A typical two minutes in Brooklyn’s Kick Axe Throwing bar (or any of the many axe-throwing bars that have popped up around the country) goes like this: Grab an axe and face a large painted bullseye at the end of a lane. Lean back with the axe behind you, swing the axe forward over your head and release. Feel satisfied by the thud of the axe sticking into the wall. Repeat two more times, then drink beer.
“It’s a good time,” Dustin Lafleur, an axpert (their title) at Kick Axe tells Supercall. “You come in here, get your drink on and your axe throw on.”
Axe-throwing bars take two things that sound like they shouldn’t go together—axe throwing and drinking—and make it work. Unsurprisingly, the trend started in Canada with companies like Bad Axe Throwing expanding throughout the country starting in 2014. Now, axe bars are popping up across the U.S. Over the past year, axe-centric bars with an axe-cessive amount of puns in their marketing have opened in Brooklyn, Detroit, Philadelphia, Washington, D.C. and other cities. The experience and cost varies place to place, but the gist is that a group of axe throwers rent a lane, similar to renting a bowling lane, and someone from the bar teaches you how to throw and play various axe throwing games. Before and after each throw, you can drink your beer or wine from the bar. Think darts, but on a much larger scale.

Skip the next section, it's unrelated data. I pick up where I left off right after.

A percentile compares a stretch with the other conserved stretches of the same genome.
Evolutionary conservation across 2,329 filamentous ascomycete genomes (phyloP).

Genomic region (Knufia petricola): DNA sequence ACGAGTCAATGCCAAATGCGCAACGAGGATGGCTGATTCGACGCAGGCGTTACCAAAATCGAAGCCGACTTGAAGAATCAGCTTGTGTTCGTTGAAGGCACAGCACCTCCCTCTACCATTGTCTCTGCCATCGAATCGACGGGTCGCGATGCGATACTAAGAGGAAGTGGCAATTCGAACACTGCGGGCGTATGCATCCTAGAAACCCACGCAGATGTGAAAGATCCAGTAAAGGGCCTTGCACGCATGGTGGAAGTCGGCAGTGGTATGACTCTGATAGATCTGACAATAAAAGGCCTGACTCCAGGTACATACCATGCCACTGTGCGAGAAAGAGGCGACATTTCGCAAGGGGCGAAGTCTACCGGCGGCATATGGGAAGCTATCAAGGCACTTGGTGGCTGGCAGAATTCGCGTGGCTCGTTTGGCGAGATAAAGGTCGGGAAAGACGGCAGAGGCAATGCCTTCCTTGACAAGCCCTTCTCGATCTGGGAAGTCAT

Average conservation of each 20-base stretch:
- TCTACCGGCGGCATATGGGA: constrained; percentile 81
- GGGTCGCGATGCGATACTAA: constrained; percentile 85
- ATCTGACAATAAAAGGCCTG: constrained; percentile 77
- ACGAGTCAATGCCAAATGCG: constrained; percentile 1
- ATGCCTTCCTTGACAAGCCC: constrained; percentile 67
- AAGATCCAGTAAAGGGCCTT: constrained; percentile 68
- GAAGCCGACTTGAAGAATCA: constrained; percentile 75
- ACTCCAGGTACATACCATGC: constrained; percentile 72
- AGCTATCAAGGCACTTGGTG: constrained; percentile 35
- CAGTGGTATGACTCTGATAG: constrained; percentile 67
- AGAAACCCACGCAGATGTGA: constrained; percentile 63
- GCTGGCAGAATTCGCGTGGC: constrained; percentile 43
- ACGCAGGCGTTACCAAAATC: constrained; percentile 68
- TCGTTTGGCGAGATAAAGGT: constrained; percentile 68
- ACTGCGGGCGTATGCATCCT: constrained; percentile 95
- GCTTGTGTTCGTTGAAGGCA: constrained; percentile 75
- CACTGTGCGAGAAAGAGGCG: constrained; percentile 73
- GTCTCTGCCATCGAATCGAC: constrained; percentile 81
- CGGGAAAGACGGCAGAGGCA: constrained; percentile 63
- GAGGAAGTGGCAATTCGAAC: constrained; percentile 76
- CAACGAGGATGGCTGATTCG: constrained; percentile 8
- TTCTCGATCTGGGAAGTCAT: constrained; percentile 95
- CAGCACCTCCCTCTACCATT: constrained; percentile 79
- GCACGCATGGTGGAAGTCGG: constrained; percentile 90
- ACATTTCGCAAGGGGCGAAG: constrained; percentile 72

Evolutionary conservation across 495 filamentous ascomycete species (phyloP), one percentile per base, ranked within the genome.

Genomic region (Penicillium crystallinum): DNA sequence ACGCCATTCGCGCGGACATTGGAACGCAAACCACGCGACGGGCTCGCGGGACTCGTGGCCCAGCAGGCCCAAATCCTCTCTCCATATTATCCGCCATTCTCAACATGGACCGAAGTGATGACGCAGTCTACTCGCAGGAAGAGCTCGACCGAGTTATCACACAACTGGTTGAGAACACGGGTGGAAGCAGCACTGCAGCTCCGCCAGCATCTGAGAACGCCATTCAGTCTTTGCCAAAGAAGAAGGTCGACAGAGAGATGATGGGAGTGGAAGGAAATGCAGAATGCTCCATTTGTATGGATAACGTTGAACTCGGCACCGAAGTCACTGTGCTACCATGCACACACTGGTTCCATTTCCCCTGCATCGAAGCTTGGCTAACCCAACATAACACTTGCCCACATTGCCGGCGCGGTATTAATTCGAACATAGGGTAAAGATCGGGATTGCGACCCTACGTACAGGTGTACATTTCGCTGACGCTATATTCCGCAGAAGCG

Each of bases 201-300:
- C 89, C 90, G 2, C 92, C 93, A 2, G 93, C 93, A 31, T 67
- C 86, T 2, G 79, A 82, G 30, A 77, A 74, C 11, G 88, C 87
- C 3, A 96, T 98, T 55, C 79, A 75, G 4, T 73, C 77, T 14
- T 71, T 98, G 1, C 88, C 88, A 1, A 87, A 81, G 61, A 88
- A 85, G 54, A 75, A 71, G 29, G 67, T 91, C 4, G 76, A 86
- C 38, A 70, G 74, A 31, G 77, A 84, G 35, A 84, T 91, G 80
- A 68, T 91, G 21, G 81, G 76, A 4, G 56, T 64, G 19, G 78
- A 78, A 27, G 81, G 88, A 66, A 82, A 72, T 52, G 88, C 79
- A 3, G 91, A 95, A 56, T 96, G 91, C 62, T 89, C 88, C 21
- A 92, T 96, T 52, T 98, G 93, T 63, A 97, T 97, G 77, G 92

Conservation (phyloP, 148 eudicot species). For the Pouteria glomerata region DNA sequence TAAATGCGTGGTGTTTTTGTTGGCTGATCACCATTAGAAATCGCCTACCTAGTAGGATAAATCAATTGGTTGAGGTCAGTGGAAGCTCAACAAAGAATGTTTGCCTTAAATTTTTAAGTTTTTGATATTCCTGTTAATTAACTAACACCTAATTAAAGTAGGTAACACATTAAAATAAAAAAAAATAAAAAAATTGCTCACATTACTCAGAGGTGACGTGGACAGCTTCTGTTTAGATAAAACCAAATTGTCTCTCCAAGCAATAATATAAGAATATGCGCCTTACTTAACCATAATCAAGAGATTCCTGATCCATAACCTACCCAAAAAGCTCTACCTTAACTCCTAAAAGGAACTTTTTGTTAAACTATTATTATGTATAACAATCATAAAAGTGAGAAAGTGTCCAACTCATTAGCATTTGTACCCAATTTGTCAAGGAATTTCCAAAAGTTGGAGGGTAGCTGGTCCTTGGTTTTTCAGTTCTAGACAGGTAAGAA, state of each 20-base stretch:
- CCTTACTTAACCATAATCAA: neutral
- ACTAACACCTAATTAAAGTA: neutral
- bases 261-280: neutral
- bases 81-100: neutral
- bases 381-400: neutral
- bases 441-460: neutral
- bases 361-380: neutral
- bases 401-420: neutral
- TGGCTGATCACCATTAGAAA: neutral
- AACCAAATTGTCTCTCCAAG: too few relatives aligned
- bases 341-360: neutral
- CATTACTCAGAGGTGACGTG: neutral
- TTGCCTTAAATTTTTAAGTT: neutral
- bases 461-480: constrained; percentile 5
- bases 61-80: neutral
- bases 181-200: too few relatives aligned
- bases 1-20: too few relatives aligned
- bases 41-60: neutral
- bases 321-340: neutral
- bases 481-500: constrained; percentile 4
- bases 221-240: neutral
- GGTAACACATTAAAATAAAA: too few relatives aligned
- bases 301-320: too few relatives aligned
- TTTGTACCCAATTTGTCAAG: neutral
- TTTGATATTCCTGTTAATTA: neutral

“It’s really not this violent thing,” Lafleur says. “A lot of people come in here and they’re scared. They release the axe and pull back in fear. It should be like yoga or anything zen. It’s a release, a nice time to have with your friends and drink some beer.”
The fear and questions that newcomers have are reasonable. After all, it’s not every day that you walk into a plaid-covered room and throw axes. But, Lafleur says, it’s perfectly safe if you follow the rules. No one has ever accidentally thrown an axe backwards or drunkenly hit someone. Ginger Flesher-Sonnier, the owner of Kick Axe, told Fast Company that the insurance is high, but clearly not prohibitively so, if that’s any reassurance. People as young as 7 can participate, and everyone catches on by the end of the 75 minute experience. Some time soon, the bar hopes to host league nights, during which groups of dedicated amateur axe-throwers can battle (axe) it out.
A couple pro tips from Lafleur before you go: Take a nice wide stance, release the axe in front of your face and “follow through until you’re like Usain Bolt at the finish line.” Lastly, trust yourself. You’ll be axellent.